Australia is set to get a centralised library for research and resources relating to Building Information Modelling (BIM) though which anyone associated with architecture or construction will be able to get information about the growing practice.
Following a summit conducted by the Australian Construction Industry Forum (ACIF) and the Australian Procurement and Construction Council (APCC) last year, the two organisations have teamed up to develop an electronic knowledge hub of benefits and resources associated with BIM.
The centrepoint of this hub will revolve around an online register for BIM-related research and development projects which will feature baseline benchmarking, case studies, local and international research, a bibliography and an updated conspectus of BIM initiatives.
Stressing that the initiative was not about replicating the work of others, ACIF executive director Peter Barda says the idea behind the new project is to facilitate collaboration and avoid duplication of effort. He says the hub will enable individuals and organisations interested in adopting BIM to access knowledge and be directed to the work they might be interested in or organisations they might be interested in talking to.
“There are a lot of people and organisations in Australia and elsewhere who are working on BIM for the construction industry,” Barda said.
“And we aren’t necessarily talking to each other. There are bits here and bits there. So the purpose of this is basically to provide a central repository of information on anyone who is working on certain aspects of BIM and giving everyone who’s out there and interested in working together a chance to come together from time to time and also to make sure we [the construction industry] are on top of who is doing what and we are not duplicating work or wasting resources.”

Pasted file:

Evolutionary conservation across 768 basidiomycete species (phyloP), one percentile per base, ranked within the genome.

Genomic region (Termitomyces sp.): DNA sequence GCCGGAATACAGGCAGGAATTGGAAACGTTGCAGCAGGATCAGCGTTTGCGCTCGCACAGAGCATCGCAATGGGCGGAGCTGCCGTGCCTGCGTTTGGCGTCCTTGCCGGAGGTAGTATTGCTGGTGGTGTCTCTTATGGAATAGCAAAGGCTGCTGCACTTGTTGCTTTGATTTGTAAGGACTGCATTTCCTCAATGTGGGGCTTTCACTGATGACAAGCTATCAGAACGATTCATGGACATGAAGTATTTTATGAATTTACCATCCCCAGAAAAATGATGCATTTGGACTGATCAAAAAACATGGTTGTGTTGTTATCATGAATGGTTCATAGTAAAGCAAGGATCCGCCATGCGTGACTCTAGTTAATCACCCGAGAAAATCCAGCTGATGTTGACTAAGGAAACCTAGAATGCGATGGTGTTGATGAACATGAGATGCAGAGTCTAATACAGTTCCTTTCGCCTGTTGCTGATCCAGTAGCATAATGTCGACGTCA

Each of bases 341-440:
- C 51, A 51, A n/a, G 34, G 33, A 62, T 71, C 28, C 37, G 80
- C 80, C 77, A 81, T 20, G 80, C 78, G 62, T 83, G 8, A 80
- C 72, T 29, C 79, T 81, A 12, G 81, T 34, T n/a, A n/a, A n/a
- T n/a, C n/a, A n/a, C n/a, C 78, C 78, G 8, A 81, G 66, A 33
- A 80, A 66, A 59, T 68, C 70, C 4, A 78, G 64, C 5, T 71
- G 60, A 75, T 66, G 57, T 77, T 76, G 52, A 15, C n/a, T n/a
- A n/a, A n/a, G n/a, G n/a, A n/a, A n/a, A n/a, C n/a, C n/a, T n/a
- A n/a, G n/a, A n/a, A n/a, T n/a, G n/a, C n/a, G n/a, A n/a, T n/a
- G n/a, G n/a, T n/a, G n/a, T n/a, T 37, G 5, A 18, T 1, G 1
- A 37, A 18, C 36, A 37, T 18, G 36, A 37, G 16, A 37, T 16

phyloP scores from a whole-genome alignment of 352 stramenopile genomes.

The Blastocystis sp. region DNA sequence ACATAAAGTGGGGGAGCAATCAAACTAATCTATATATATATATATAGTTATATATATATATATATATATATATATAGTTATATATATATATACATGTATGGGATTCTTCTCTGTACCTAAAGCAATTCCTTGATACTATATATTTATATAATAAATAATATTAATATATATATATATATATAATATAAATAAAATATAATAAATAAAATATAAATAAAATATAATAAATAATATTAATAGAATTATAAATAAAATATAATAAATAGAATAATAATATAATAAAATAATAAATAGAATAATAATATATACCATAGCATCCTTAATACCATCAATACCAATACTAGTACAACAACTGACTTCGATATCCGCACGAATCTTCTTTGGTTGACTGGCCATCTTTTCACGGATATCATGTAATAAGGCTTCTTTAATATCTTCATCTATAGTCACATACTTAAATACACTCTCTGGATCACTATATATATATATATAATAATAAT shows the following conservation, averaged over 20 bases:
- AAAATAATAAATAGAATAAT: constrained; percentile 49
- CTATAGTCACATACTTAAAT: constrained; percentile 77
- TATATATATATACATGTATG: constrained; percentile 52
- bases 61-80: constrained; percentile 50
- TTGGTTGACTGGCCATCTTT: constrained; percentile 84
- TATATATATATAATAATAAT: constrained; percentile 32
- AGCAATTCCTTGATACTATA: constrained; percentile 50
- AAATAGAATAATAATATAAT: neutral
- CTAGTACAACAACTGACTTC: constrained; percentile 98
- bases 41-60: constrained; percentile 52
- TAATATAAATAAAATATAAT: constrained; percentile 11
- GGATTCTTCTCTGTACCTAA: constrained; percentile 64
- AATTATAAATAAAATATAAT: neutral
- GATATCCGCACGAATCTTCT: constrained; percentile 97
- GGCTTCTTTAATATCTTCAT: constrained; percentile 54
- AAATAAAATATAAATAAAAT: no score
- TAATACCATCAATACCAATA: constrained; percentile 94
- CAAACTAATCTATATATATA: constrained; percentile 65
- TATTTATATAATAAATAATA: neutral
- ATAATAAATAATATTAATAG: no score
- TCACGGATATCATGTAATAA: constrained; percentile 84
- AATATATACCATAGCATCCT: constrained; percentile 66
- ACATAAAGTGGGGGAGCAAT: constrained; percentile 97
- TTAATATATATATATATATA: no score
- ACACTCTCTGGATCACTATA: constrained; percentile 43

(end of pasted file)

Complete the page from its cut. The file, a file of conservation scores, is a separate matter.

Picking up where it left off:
Barda says the ultimate aim revolves around fostering greater collaboration not just with regard to BIM but across the broader construction process. He says the full extent of the benefits BIM offers are realised only when everyone involved in design, planning, construction and even post-construction asset maintenance are able to contribute toward the design and how it delivers on the client’s brief.
He says this is especially the case with those he refers to as ‘bespoke’ trade contractors in fields such as engineering services, air-conditioning, hydraulics, and construction trades such as steel fixing, whom he says have significant expertise to aid in the design process.
Barda says this kind of collaboration can lead to designs which better meet client requirements, avoidance of potential clashes of coordination and design, reduced errors and the ability to be able to build BIM models in 4D which take into account the sequence in which everything goes together – an ability he says enables early stage thinking about aspects of the construction process such as the most efficient way to locate cranes and materials and the best ways to reduce learning cycle times on site.
“What we are really focusing on is making sure people think not just about BIM but about what they have got to do about bringing teams together, briefing them and unlocking all the skills that they have got,” he said.
Information to populate the hub is being collected by NATSPEC, a not-for-profit organisation which runs the national specification system for building and construction.
The new library is expected to go live in April.